The Vending Machine God

October 19, 2018

 

 

If you ever visit Tokyo, you might be struck by the sprawling cityscape, the scarily punctual metro system or the swarming masses of people. But what struck me were the vending machines everywhere I looked. They’re such a simple machine - put your money in, get your drink out - but because they were all around me, I thought about them a lot and realized that it’s not only vending machines that we use like that. That’s exactly how we treat God sometimes.

 

Let me explain. Our ideas of things govern the way we act towards them. For example, if we think of someone as a friend, we treat him differently than if we think of him as a nuisance. Our compliance with traffic laws, too, depends on how we think of them: arbitrary rules given to us by the government to restrict our freedom or guidelines to keep ourselves safe. It is therefore extremely important to have clear ideas and firm beliefs about things so that our actions towards them are thoughtful and appropriate.

 

When Our Lord taught his disciples to pray, He taught them the Our Father. He was trying to give them the right idea of God, an idea that was startlingly different from the way many Jews at the time perceived God. If we think of God as a father, as Jesus intended his disciples to, we will treat Him differently than if we think of Him as an impersonal being who controls the universe or as an angry tyrant over our hearts.  People behave very differently towards God because their ideas of Him are all so different. Perhaps we should examine our own.

 

God is mysterious. His very being is triune, a mystery that we will never fully grasp, but which is fundamental to our faith. However, we still need to get to know God to some degree in order to love Him. Therefore, we need human ways to help us understand the nature of God. Christ Himself is the prime example of this human way of understanding God, since He is God made man. Christ also gives us images that enlighten us about His nature, like that of a father or a shepherd or a king.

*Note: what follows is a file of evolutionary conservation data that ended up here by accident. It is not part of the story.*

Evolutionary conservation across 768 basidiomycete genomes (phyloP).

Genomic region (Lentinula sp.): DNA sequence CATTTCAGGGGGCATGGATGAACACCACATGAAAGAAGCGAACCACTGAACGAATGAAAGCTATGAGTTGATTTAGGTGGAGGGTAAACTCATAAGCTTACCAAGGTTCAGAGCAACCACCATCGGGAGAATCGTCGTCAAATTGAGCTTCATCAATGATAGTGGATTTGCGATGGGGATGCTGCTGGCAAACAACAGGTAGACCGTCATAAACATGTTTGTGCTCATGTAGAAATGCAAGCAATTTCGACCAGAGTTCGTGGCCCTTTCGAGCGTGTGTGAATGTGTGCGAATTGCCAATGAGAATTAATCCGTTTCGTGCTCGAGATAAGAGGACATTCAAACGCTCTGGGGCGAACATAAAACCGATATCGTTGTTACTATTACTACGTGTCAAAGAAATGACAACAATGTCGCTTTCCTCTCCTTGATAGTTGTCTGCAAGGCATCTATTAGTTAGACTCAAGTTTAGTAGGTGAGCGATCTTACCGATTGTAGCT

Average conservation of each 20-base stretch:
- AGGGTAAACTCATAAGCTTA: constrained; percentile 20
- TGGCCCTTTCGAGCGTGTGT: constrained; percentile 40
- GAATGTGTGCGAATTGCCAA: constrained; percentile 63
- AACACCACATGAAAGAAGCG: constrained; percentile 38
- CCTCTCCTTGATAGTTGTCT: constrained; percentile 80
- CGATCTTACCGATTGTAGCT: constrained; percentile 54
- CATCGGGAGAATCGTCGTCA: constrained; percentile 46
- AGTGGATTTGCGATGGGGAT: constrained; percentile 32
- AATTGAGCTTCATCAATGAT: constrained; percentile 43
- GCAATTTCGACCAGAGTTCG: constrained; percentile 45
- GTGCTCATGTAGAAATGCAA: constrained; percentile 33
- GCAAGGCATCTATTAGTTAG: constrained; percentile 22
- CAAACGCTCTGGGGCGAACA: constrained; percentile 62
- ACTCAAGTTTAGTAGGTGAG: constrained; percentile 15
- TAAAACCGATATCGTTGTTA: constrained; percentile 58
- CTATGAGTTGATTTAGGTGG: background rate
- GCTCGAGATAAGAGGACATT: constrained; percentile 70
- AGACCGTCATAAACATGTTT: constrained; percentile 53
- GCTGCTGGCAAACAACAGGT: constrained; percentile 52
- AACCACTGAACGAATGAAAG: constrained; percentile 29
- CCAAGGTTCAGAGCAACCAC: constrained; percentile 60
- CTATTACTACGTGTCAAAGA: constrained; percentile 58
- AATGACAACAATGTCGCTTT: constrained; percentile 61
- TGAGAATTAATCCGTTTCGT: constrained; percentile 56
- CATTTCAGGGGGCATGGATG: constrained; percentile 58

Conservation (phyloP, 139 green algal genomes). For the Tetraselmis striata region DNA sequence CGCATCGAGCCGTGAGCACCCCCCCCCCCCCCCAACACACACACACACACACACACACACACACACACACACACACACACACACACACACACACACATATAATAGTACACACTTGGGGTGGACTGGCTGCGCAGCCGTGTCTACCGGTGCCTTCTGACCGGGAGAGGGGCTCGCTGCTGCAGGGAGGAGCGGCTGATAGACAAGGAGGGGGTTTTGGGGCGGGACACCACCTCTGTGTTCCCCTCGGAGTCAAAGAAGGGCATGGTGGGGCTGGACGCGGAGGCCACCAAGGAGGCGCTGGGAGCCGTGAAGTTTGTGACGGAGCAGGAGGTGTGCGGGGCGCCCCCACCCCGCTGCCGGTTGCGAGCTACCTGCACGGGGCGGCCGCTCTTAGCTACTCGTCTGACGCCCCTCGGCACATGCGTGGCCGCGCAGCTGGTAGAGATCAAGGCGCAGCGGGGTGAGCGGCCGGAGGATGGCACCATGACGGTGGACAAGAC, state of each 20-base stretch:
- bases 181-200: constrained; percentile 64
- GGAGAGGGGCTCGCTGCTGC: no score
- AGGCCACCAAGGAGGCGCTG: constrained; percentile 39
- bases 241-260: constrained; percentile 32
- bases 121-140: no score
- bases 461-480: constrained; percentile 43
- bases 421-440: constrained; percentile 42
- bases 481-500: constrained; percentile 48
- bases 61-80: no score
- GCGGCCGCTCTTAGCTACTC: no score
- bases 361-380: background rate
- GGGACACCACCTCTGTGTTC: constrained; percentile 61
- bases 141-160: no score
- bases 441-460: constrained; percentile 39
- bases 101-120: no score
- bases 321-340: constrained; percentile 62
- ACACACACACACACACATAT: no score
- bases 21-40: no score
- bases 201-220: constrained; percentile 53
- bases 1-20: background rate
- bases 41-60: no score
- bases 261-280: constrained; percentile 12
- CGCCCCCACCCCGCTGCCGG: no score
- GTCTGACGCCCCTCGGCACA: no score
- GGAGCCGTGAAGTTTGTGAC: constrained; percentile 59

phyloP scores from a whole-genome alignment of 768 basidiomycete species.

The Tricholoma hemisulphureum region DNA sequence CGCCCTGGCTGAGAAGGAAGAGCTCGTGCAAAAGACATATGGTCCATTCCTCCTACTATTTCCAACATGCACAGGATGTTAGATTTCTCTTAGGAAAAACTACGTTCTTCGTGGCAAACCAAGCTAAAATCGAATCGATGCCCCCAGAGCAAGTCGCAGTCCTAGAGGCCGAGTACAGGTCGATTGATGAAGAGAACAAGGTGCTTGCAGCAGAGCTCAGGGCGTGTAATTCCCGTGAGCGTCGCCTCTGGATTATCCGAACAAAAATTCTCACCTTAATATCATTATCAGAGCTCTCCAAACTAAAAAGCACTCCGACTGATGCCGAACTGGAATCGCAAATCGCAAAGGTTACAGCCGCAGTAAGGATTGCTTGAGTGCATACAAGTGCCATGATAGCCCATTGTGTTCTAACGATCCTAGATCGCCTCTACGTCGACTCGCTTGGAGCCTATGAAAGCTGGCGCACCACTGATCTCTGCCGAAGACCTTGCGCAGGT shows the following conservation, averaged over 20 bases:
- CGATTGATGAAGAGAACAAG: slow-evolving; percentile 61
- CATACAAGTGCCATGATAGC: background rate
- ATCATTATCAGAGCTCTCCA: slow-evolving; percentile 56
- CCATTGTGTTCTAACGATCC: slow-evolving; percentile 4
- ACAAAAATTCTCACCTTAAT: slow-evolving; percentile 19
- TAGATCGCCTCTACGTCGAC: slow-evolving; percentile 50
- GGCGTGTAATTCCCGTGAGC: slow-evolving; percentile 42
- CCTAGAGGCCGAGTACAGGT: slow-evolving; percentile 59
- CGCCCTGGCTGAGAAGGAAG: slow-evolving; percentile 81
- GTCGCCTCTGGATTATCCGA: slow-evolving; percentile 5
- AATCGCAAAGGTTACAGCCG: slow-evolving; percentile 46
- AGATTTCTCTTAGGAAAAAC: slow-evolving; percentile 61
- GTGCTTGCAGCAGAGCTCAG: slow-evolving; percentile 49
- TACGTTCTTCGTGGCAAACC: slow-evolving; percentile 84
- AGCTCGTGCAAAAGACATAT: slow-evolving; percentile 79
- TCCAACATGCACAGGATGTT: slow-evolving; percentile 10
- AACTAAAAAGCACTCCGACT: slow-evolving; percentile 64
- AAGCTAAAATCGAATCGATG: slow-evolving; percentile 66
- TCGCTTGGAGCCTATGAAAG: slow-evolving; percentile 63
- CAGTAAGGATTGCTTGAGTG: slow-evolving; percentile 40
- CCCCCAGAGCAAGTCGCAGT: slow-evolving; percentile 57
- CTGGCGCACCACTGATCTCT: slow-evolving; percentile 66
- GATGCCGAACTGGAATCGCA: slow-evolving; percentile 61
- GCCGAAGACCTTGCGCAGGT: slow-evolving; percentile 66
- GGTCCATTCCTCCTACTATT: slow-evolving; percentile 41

Often, however, instead of forming our idea of God around His power, His friendship, His fatherhood, which would inspire us to treat him as a God, a Friend, and a Father, we think of Him as a glorified vending machine.

 

We say our daily rosary, go to mass on Sundays, say our prayers before meals, donate some money to the parish, occasionally practice virtue and expect entitlement to the reward of heaven. If we just feed God the right combination of prayers and sacrifices, He will, like a vending machine, spit out our reward, right? We assume that He is obliged to do this. When God doesn't answer our prayers or our efforts seem to go ignored, we feel indignant. God was supposed to give us that consolation; God has to give me that job I've been praying for.  

 

After all, when we put money into a vending machine and it does not give us the can of coke we wanted, we get angry, pound the machine, complain to our friends; we feel entitled to that can of coke.

 

But in truth, nobody, not even the greatest saint, is entitled to anything. We live our lives, praying, sacrificing, practicing virtue to express our love for God, not to earn heaven for heaven is a gift. If God rewards us with heaven, it is because He is infinitely loving and kind.

 

Ask yourself: what is my idea of God? Your answer will explain your behavior towards Him. For how can we even begin to love God if our ideas of Him are so skewed? If God is nothing but a glorified vending machine to us, it is no wonder that it is difficult to love Him...it’s not easy to love a vending machine.

 

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